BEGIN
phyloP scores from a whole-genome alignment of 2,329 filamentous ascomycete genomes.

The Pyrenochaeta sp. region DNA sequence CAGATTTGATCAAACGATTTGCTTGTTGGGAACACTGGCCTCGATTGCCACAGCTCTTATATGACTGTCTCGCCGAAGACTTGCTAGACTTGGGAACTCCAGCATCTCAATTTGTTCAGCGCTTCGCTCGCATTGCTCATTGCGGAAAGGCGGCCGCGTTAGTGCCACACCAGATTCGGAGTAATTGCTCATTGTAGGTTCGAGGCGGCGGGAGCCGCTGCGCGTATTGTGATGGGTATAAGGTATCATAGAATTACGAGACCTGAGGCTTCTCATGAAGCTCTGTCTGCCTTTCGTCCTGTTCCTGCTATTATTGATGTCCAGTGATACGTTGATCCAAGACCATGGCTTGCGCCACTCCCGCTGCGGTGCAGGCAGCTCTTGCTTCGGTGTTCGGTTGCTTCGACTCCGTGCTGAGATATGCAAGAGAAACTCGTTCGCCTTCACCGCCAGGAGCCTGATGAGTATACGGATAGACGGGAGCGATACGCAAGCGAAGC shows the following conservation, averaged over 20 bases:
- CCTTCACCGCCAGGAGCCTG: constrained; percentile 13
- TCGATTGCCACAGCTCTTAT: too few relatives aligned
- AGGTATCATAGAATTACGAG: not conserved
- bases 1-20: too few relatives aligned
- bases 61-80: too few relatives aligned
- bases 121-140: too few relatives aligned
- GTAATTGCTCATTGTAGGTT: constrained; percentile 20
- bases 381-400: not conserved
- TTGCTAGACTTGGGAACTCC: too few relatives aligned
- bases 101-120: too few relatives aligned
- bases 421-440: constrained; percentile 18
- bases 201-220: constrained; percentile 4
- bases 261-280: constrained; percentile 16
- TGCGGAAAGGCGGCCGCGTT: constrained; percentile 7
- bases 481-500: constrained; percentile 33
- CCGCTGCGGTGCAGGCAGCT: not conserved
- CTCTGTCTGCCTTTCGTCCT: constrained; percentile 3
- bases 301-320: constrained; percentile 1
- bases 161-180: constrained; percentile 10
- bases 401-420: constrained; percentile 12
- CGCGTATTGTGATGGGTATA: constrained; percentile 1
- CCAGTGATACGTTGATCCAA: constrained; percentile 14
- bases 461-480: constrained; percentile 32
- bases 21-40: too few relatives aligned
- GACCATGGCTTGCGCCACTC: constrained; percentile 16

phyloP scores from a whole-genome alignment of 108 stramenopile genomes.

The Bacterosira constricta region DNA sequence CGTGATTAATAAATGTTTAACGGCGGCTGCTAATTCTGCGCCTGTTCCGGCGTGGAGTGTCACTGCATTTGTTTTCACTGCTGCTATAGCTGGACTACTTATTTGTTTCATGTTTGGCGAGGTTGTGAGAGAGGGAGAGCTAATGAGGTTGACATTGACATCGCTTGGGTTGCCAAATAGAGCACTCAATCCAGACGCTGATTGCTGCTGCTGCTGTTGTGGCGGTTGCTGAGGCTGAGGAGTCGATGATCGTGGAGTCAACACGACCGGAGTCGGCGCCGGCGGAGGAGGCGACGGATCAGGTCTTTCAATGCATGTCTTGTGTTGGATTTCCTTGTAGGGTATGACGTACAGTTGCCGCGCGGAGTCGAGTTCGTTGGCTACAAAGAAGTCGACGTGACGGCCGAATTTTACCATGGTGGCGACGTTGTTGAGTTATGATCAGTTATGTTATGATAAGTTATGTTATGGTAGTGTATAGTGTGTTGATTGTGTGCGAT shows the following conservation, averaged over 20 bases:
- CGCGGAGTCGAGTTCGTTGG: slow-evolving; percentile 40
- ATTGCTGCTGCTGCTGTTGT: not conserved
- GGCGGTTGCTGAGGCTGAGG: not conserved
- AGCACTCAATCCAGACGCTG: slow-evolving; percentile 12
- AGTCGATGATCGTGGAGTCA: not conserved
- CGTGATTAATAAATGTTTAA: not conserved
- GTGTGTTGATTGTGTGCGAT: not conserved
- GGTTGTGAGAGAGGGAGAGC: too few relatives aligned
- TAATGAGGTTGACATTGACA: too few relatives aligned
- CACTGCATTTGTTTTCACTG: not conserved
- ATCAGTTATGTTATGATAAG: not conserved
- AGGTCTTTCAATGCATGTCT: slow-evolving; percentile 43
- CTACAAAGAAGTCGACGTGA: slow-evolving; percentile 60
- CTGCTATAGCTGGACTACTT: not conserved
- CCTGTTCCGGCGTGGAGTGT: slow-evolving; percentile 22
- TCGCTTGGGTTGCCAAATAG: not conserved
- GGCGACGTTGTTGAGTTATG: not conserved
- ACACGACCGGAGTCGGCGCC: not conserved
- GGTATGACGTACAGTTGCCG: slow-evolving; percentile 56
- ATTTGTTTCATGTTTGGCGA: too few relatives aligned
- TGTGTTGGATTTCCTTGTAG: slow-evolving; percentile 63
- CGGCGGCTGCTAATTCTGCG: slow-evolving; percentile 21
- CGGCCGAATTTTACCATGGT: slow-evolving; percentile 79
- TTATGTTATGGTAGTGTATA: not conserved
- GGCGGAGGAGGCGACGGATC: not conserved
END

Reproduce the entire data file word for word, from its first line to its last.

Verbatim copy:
phyloP scores from a whole-genome alignment of 2,329 filamentous ascomycete genomes.

The Pyrenochaeta sp. region DNA sequence CAGATTTGATCAAACGATTTGCTTGTTGGGAACACTGGCCTCGATTGCCACAGCTCTTATATGACTGTCTCGCCGAAGACTTGCTAGACTTGGGAACTCCAGCATCTCAATTTGTTCAGCGCTTCGCTCGCATTGCTCATTGCGGAAAGGCGGCCGCGTTAGTGCCACACCAGATTCGGAGTAATTGCTCATTGTAGGTTCGAGGCGGCGGGAGCCGCTGCGCGTATTGTGATGGGTATAAGGTATCATAGAATTACGAGACCTGAGGCTTCTCATGAAGCTCTGTCTGCCTTTCGTCCTGTTCCTGCTATTATTGATGTCCAGTGATACGTTGATCCAAGACCATGGCTTGCGCCACTCCCGCTGCGGTGCAGGCAGCTCTTGCTTCGGTGTTCGGTTGCTTCGACTCCGTGCTGAGATATGCAAGAGAAACTCGTTCGCCTTCACCGCCAGGAGCCTGATGAGTATACGGATAGACGGGAGCGATACGCAAGCGAAGC shows the following conservation, averaged over 20 bases:
- CCTTCACCGCCAGGAGCCTG: constrained; percentile 13
- TCGATTGCCACAGCTCTTAT: too few relatives aligned
- AGGTATCATAGAATTACGAG: not conserved
- bases 1-20: too few relatives aligned
- bases 61-80: too few relatives aligned
- bases 121-140: too few relatives aligned
- GTAATTGCTCATTGTAGGTT: constrained; percentile 20
- bases 381-400: not conserved
- TTGCTAGACTTGGGAACTCC: too few relatives aligned
- bases 101-120: too few relatives aligned
- bases 421-440: constrained; percentile 18
- bases 201-220: constrained; percentile 4
- bases 261-280: constrained; percentile 16
- TGCGGAAAGGCGGCCGCGTT: constrained; percentile 7
- bases 481-500: constrained; percentile 33
- CCGCTGCGGTGCAGGCAGCT: not conserved
- CTCTGTCTGCCTTTCGTCCT: constrained; percentile 3
- bases 301-320: constrained; percentile 1
- bases 161-180: constrained; percentile 10
- bases 401-420: constrained; percentile 12
- CGCGTATTGTGATGGGTATA: constrained; percentile 1
- CCAGTGATACGTTGATCCAA: constrained; percentile 14
- bases 461-480: constrained; percentile 32
- bases 21-40: too few relatives aligned
- GACCATGGCTTGCGCCACTC: constrained; percentile 16

phyloP scores from a whole-genome alignment of 108 stramenopile genomes.

The Bacterosira constricta region DNA sequence CGTGATTAATAAATGTTTAACGGCGGCTGCTAATTCTGCGCCTGTTCCGGCGTGGAGTGTCACTGCATTTGTTTTCACTGCTGCTATAGCTGGACTACTTATTTGTTTCATGTTTGGCGAGGTTGTGAGAGAGGGAGAGCTAATGAGGTTGACATTGACATCGCTTGGGTTGCCAAATAGAGCACTCAATCCAGACGCTGATTGCTGCTGCTGCTGTTGTGGCGGTTGCTGAGGCTGAGGAGTCGATGATCGTGGAGTCAACACGACCGGAGTCGGCGCCGGCGGAGGAGGCGACGGATCAGGTCTTTCAATGCATGTCTTGTGTTGGATTTCCTTGTAGGGTATGACGTACAGTTGCCGCGCGGAGTCGAGTTCGTTGGCTACAAAGAAGTCGACGTGACGGCCGAATTTTACCATGGTGGCGACGTTGTTGAGTTATGATCAGTTATGTTATGATAAGTTATGTTATGGTAGTGTATAGTGTGTTGATTGTGTGCGAT shows the following conservation, averaged over 20 bases:
- CGCGGAGTCGAGTTCGTTGG: slow-evolving; percentile 40
- ATTGCTGCTGCTGCTGTTGT: not conserved
- GGCGGTTGCTGAGGCTGAGG: not conserved
- AGCACTCAATCCAGACGCTG: slow-evolving; percentile 12
- AGTCGATGATCGTGGAGTCA: not conserved
- CGTGATTAATAAATGTTTAA: not conserved
- GTGTGTTGATTGTGTGCGAT: not conserved
- GGTTGTGAGAGAGGGAGAGC: too few relatives aligned
- TAATGAGGTTGACATTGACA: too few relatives aligned
- CACTGCATTTGTTTTCACTG: not conserved
- ATCAGTTATGTTATGATAAG: not conserved
- AGGTCTTTCAATGCATGTCT: slow-evolving; percentile 43
- CTACAAAGAAGTCGACGTGA: slow-evolving; percentile 60
- CTGCTATAGCTGGACTACTT: not conserved
- CCTGTTCCGGCGTGGAGTGT: slow-evolving; percentile 22
- TCGCTTGGGTTGCCAAATAG: not conserved
- GGCGACGTTGTTGAGTTATG: not conserved
- ACACGACCGGAGTCGGCGCC: not conserved
- GGTATGACGTACAGTTGCCG: slow-evolving; percentile 56
- ATTTGTTTCATGTTTGGCGA: too few relatives aligned
- TGTGTTGGATTTCCTTGTAG: slow-evolving; percentile 63
- CGGCGGCTGCTAATTCTGCG: slow-evolving; percentile 21
- CGGCCGAATTTTACCATGGT: slow-evolving; percentile 79
- TTATGTTATGGTAGTGTATA: not conserved
- GGCGGAGGAGGCGACGGATC: not conserved